In 2015, four neighbouring Central Alberta Cree bands decided to explore a common school system.
The Louis Bull, Samson, Ermineskin and Montana bands — all part of the Maskwacîs Cree community — had their own schools and saw benefits in a single system.
But merging the schools into one district would be a big change, with the potential for conflict. So the people involved had to figure out the best approach.
They based the process on the concept of Wahkohtowin, a deeply rooted Cree natural law belief about kinship and connectedness.
Last September, 2,400 children began classes under the new Maskwacîs Education Schools Commission.
Brian Wildcat, superintendent of the new amalgamated school system, said Wahkohtowin was important in making the process work.
“One of the big main Cree natural laws is Wahkohtowin. It’s kind of central to a lot of other laws,” he said. “The way we used it for us, it was through dialogue we had early on in the development of our education authority.”
Wahkohtowin, with its emphasis on connectedness, valuing relationships and responsibility to others — in this case students — was the principle underlying the entire process, he said, used every step of the way.
Matthew Wildcat, Brian’s son and an instructor at the University of Alberta working on his PhD in political science, wrote a paper on the process titled Wahkohtowin in Action.
He set out the significant barriers the initiative faced.
“First Nations tend to think about their independence when offering services,” he noted. Living in “an ongoing settler-colonial state” heightens concern about ceding authority — even in a project with other bands.
Bands have different principles and there is a lack of venues to sort through differences, he added. In this case, there were also concerns the change would be used by the federal government to try and avoid its treaty responsibility for education.
Wahkohtowin offered a way to bring people together and overcome obstacles, he wrote.
And it continues to guide the school system, says Brian Wildcat. The importance of relationships and shared responsibilities is demonstrated by formal and informal efforts to engage everyone in the communities in guiding the schools.
“There are groups we’ve identified, and we have to engage with these groups throughout the year when they’re making policies and plans,” said Wildcat. “The intent is that the board is required to engage with the Chiefs, which we call the Chiefs’ circle.... We have the Elders’ council, and as part of that we have the Elders’ forum, and every year we meet with all the Elders in the community to talk about education. And we meet with the parents’ circle once a year... and we’ve been building a students’ leadership circle.”
The school system began operating in September, and Wildcat says it’s too early to judge its success. But he has noticed a lot of positive feedback from students and community members, and his take is that it’s functioning well — despite being cumbersome because of all the consultations involved. In the end, he said it’s worth the time and energy it takes to involve the community.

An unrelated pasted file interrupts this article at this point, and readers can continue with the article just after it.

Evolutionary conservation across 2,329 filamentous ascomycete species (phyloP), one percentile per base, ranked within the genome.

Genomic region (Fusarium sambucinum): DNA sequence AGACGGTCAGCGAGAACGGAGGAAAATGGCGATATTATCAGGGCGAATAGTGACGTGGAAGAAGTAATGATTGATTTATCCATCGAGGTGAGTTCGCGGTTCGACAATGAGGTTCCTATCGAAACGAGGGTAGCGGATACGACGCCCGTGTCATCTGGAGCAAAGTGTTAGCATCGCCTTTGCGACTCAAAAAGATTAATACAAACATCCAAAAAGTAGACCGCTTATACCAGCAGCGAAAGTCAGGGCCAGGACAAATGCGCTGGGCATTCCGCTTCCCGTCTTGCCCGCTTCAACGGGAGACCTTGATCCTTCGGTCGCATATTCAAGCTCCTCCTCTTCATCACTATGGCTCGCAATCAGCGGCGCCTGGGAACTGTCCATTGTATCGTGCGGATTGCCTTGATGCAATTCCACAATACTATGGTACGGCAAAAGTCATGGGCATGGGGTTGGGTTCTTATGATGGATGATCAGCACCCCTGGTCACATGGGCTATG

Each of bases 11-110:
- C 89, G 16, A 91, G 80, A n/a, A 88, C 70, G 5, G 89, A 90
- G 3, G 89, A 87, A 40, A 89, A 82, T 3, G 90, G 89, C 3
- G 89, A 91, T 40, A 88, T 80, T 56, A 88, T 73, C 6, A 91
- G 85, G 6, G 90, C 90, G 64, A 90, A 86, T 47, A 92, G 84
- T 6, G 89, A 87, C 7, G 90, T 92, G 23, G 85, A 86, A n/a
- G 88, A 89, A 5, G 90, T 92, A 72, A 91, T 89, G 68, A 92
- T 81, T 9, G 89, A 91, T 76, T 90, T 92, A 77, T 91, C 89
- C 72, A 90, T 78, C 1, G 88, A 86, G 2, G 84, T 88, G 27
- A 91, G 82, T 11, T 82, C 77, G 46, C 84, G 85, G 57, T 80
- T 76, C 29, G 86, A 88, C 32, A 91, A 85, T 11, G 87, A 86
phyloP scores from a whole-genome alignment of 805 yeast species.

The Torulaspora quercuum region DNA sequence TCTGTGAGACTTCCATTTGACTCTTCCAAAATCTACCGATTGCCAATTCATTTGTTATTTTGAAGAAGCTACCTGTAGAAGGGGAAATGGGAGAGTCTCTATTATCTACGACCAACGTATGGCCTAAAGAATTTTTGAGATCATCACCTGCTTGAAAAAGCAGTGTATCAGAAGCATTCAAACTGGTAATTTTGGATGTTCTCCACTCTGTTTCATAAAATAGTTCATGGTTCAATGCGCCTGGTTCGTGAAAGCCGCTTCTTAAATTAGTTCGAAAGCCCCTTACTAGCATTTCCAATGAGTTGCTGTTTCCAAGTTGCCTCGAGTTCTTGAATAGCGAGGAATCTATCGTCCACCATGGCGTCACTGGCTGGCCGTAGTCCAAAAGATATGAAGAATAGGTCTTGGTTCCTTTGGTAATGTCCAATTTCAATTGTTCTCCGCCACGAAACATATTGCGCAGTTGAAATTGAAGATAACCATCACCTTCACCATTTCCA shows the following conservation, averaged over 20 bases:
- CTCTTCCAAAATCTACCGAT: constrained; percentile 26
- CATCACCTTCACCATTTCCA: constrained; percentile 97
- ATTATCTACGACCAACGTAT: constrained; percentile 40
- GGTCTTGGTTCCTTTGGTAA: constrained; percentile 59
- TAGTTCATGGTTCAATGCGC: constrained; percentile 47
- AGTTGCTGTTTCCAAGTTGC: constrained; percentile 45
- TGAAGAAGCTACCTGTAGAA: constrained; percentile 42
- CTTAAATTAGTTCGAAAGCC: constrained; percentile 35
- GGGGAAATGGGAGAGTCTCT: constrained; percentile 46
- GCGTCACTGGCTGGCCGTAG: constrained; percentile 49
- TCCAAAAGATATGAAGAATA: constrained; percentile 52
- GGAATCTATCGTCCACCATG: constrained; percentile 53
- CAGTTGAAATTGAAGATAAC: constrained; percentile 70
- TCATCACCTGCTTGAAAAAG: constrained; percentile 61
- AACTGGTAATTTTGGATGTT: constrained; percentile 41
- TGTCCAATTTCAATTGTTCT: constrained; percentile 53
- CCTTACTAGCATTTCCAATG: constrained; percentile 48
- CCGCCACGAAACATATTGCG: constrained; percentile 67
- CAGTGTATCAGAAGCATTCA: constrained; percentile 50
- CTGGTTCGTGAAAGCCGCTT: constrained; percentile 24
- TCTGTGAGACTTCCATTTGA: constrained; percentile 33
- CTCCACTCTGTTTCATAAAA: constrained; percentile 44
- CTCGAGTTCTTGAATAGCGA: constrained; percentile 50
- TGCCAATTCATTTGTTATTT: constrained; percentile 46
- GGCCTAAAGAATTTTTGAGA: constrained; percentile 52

While some major meetings take place just once a year, there is ongoing engagement with groups all year long. Parents of children are kept in the loop, partly with the help of social media. The communications work for the school has been so intensive that they’ve had to hire three new people just for this role.
“I think what it did for us is it made it a community-driven activity.... Like when we did our consultations, we had 37 consultations and community information sessions over that three years, and then they were so valuable... and they were so important... that we said when we move to starting the organization, we would keep that process alive,” noted Wildcat.
“We won’t do as many as we did in the research and development part, but that’s kind of what drives this idea of Wahkohtowin-inspired governance,” he added.
“It’s hard to convey what an amazing accomplishment MESC was,” Wildcat said. “It’s easy to look at it and say it’s a no-brainer... but there were so many obstacles standing in the way.”
One of those obstacles, which Matthew Wildcat noted in his paper, was people’s fear that if they came together under one system, they would then lose their treaty right to education.
“Our anxieties about social death motivate us to take political positions that protect our sovereignty from dominant discourses that still do not treat Indigenous sovereignty as legitimate,” he wrote.
In reality, Wildcat writes, the four bands are actually defining exactly how their right to education can be used.
During the process of creating the Wahkohtowin-based system, they relied on foundational statements dictating all decisions would be made “following the guiding principle of Wahkotowin based on the fact that all Maskwacîsak are related and connected to each other and reside on traditional Maskwacîs territory.”
And they even drafted an official agreement — the Maskwacîs Cree Declaration on Education. Formalizing their process was a significant way of mitigating any potential criticism from the federal government, according to Wildcat’s paper.
“When this was created, and was successful, a bunch of people came knocking on our door, and said ‘What the heck did you do to get everyone on board?’.... There’s probably six or seven regions where they have not been successful doing this,” said Wildcat.
“We have to build actual organizations which are super effective at going and providing for communities.... That’s a really important part of Indigenous sovereignty and one that I think gets neglected in these bigger questions of land and rights, and jurisdictions,” he added.